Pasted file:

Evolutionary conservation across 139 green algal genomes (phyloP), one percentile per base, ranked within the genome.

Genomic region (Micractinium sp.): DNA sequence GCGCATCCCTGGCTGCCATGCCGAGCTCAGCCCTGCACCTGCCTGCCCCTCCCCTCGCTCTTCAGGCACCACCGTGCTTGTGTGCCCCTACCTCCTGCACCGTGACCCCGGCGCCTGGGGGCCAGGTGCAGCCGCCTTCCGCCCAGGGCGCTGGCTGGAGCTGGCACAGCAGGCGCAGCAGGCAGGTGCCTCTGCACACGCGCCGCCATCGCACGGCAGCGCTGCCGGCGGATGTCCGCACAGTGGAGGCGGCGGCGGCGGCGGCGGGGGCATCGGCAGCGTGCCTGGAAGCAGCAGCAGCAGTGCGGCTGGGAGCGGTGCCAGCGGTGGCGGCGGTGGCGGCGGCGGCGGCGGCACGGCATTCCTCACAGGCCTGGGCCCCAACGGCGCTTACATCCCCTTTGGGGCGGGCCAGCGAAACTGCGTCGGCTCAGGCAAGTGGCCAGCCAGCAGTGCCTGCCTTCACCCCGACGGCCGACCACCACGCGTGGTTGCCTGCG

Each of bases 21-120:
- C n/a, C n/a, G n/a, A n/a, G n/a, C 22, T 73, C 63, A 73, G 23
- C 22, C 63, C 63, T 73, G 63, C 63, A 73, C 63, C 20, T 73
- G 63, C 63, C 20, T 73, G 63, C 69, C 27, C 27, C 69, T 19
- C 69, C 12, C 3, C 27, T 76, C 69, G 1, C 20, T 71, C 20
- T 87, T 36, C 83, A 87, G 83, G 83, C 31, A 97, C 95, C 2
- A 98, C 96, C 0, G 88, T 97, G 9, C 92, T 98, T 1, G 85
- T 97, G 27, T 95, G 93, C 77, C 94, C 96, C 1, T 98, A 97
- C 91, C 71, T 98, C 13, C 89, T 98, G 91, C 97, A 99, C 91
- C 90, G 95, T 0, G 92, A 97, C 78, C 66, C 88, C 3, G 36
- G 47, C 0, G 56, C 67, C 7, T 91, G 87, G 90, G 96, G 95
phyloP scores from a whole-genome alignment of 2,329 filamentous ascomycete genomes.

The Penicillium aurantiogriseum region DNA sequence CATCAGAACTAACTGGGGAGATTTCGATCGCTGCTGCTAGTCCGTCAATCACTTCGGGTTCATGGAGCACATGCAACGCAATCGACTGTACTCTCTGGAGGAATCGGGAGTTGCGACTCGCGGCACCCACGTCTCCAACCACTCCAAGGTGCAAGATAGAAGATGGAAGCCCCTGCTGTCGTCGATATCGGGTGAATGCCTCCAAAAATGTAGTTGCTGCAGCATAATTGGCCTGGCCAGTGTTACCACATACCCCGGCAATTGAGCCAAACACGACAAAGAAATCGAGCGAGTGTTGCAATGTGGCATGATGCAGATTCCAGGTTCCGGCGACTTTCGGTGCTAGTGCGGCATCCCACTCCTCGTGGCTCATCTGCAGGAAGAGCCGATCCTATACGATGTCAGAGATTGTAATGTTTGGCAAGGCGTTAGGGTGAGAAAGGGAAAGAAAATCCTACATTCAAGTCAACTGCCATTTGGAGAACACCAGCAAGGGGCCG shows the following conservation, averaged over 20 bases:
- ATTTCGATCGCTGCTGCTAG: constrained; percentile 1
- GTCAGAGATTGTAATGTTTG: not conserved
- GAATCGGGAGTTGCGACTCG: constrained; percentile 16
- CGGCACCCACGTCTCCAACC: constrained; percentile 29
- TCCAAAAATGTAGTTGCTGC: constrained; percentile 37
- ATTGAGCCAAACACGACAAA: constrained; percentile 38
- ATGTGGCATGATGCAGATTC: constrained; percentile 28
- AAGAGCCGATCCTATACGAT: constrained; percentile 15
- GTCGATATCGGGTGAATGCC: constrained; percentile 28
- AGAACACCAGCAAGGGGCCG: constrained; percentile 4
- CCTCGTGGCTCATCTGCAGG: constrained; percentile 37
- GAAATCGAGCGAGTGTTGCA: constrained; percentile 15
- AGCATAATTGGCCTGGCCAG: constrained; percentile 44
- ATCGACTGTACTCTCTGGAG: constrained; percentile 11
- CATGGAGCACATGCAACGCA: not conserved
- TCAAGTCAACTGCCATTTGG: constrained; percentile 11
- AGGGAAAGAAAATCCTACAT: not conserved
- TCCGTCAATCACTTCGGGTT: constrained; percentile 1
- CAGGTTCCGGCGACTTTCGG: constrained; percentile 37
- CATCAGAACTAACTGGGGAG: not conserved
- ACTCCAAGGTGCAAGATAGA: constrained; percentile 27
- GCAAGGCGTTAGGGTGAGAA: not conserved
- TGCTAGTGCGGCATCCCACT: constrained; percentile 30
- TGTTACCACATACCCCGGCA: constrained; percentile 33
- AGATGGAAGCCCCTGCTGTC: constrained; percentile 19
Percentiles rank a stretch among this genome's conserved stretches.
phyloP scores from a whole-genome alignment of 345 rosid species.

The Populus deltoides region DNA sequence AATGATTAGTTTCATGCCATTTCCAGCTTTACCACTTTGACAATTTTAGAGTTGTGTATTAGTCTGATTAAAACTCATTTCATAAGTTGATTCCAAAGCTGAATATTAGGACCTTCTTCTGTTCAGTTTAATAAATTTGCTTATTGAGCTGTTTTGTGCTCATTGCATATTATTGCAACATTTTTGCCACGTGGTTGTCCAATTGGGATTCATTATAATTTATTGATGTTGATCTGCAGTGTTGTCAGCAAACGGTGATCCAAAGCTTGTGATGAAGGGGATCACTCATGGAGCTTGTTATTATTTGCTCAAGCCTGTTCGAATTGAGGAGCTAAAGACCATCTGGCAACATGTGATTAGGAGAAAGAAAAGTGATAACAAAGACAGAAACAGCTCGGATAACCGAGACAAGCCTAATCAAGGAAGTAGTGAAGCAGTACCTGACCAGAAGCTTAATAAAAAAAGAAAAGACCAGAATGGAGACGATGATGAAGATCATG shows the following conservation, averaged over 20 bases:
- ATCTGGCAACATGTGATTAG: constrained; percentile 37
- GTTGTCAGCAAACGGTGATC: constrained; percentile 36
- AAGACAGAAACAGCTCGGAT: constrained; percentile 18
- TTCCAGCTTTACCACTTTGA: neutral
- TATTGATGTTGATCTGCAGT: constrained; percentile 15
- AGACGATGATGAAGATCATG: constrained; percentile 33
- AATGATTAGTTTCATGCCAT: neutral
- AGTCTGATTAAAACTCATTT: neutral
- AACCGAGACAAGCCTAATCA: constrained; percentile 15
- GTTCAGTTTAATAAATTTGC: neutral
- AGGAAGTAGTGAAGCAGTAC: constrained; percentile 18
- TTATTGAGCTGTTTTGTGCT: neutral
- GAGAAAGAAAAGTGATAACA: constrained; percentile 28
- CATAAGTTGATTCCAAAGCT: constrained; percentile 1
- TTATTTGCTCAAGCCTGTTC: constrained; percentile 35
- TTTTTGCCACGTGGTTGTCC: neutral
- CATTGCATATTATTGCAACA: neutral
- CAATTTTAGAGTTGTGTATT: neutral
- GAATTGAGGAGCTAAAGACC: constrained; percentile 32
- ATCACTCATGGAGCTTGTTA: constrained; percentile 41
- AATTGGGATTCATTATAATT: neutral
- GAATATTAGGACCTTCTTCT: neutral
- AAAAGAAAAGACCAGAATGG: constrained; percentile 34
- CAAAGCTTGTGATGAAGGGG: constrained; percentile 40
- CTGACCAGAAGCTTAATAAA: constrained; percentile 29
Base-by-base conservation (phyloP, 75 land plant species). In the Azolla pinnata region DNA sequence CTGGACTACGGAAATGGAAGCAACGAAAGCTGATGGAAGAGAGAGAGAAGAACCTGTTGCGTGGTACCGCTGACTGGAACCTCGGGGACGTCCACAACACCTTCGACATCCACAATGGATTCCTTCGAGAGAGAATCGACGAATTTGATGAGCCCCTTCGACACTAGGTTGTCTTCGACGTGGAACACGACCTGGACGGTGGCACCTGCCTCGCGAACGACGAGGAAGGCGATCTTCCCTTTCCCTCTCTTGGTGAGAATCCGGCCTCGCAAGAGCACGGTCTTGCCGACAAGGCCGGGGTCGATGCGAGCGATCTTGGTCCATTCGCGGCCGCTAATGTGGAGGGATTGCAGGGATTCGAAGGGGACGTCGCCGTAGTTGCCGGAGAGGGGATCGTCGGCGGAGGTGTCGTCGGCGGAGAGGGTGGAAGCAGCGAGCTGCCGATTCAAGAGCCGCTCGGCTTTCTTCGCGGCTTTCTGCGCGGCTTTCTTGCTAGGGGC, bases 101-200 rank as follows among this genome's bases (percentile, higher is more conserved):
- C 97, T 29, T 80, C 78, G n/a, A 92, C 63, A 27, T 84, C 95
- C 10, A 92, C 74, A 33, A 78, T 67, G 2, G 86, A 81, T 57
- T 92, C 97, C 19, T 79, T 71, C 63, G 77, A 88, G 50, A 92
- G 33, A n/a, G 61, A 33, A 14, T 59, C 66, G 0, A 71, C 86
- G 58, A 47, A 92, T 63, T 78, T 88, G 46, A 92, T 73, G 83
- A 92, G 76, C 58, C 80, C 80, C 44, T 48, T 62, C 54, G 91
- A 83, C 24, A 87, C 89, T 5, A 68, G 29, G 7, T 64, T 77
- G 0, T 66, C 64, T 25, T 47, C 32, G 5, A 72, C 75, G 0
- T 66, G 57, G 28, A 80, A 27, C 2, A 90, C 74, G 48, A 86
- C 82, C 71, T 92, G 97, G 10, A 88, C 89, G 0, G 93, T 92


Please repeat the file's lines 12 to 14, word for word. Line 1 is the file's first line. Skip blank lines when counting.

- C 90, G 95, T 0, G 92, A 97, C 78, C 66, C 88, C 3, G 36
- G 47, C 0, G 56, C 67, C 7, T 91, G 87, G 90, G 96, G 95
phyloP scores from a whole-genome alignment of 2,329 filamentous ascomycete genomes.